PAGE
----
Maintenance of adequate blood flow to tissues and organs requires that endothelial cells dynamically respond in a stimulus-specific manner to elicit appropriate changes in smooth muscle contractility and thus, arterial diameter. Endothelial cells can be stimulated directly by increases in blood flow and by humoral factors acting on surface receptors, as well as through flux of second messengers from smooth muscle cells activated by release of neurotransmitters from perivascular nerves. The ability of endothelial cells to generate stimulus-specific responses to these diverse inputs is facilitated by organization of ion channels and signaling proteins into microdomains that permit finely-tuned, spatially-restricted Ca2+ events to differentially activate key effectors such as nitric oxide (NO) synthase and Ca2+-activated K+ (KCa) channels. NO is a diffusible mediator which acts locally to cause vasodilation. Opening of KCa channels causes hyperpolarization of the endothelial membrane potential which spreads to surrounding smooth muscle cells to also cause local vasodilation. However, once initiated, hyperpolarization also spreads longitudinally through the endothelium to effect coordinated changes in blood flow within multiple arterial segments. Thus, the signaling pathways activated by a particular stimulus determine whether it’s effects on arterial diameter are localized or can impact blood flow at the level of the vascular bed.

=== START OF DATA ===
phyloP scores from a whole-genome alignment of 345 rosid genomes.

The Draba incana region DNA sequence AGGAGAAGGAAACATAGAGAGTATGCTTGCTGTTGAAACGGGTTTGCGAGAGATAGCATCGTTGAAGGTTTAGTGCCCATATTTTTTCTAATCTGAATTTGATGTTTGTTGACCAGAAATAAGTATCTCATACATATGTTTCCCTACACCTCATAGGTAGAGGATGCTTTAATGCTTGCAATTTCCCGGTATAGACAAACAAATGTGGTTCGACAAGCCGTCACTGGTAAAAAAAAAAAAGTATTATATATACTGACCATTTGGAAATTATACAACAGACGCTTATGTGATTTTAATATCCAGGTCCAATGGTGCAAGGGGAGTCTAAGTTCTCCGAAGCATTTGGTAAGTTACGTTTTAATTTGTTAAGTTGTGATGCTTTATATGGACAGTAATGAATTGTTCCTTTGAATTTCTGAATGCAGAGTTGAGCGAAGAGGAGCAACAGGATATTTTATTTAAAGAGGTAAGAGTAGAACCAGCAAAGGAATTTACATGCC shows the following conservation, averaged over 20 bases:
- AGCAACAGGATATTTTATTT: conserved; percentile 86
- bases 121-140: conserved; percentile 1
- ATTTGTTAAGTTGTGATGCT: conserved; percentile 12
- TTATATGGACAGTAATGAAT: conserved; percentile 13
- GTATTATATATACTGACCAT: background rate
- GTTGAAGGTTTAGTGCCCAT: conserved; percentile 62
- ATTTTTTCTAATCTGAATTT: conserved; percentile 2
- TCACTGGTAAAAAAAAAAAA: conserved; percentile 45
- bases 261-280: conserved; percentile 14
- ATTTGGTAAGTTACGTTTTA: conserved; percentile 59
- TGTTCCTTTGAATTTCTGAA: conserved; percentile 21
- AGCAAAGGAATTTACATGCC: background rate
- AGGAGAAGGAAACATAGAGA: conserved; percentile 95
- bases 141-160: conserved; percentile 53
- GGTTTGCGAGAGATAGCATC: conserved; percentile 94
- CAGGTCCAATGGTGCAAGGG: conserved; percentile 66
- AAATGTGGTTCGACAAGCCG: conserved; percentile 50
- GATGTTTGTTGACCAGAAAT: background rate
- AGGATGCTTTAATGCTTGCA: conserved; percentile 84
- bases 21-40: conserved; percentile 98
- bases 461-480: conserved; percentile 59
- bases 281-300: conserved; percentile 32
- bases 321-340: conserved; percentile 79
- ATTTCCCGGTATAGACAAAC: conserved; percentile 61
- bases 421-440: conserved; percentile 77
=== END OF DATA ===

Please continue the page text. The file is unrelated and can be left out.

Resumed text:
Part of the book: Calcium and Signal Transduction